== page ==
Resuscitation education: What’s changed and what you need to know

The American Heart Association recently released a statement updating cardiac arrest resuscitation guidelines

Optimizing the educational efficiency of resuscitation training programs and local implementation of resuscitation guidelines can save more lives than scientific breakthroughs in the clinical management of cardiac arrest, according to a scientific statement recently released by the American Heart Association (AHA).

Developing new standards in resuscitation education

Over a decade ago, the International Liaison Committee on Resuscitation (ILCOR) identified three interactive factors that determine survival following cardiac arrest. These factors included updated medical science, educational efficiency of the caregivers, and local-level implementation. The AHA capitalized on the robust medical science review process already in place to create evidence-based education recommendations with the goal of improving resuscitation performance, both in the classroom and at the bedside.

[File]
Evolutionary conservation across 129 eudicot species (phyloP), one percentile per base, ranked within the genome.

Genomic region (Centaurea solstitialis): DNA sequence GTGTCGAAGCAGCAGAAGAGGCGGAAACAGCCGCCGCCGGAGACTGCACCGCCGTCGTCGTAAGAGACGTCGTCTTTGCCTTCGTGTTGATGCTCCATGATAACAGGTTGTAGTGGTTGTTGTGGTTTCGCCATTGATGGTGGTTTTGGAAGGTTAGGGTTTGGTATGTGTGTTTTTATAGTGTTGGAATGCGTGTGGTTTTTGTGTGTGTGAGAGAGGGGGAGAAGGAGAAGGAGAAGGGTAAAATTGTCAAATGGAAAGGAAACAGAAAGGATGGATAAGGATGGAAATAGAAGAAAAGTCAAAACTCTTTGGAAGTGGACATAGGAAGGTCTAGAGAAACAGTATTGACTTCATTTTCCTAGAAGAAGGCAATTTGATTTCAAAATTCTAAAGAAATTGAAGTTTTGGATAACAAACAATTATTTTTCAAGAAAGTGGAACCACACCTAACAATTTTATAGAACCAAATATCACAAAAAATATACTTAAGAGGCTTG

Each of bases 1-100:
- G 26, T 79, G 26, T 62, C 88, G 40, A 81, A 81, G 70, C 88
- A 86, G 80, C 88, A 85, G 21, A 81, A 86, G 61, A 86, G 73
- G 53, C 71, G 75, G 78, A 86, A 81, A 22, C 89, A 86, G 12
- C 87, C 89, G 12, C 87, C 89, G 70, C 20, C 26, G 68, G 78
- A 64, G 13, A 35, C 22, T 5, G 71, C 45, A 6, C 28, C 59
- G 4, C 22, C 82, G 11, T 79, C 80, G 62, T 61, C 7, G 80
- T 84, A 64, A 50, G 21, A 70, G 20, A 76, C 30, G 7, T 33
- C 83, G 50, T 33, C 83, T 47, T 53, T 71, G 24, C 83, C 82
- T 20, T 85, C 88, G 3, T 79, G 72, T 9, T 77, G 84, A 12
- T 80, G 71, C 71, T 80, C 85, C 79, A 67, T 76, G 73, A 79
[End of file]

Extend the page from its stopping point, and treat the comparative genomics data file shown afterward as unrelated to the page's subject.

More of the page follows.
Committees composed of experts in resuscitation science and education focused their evidence review on six instructional design topics and two knowledge translation and implementation topics. Early in 2017, the AHA held an education summit in Chicago, where the individual committees presented the results of their respective reviews. This statement represents the most up-to-date review of education strategies for improving individual and team performance in caring for patients suffering from cardiac arrest.


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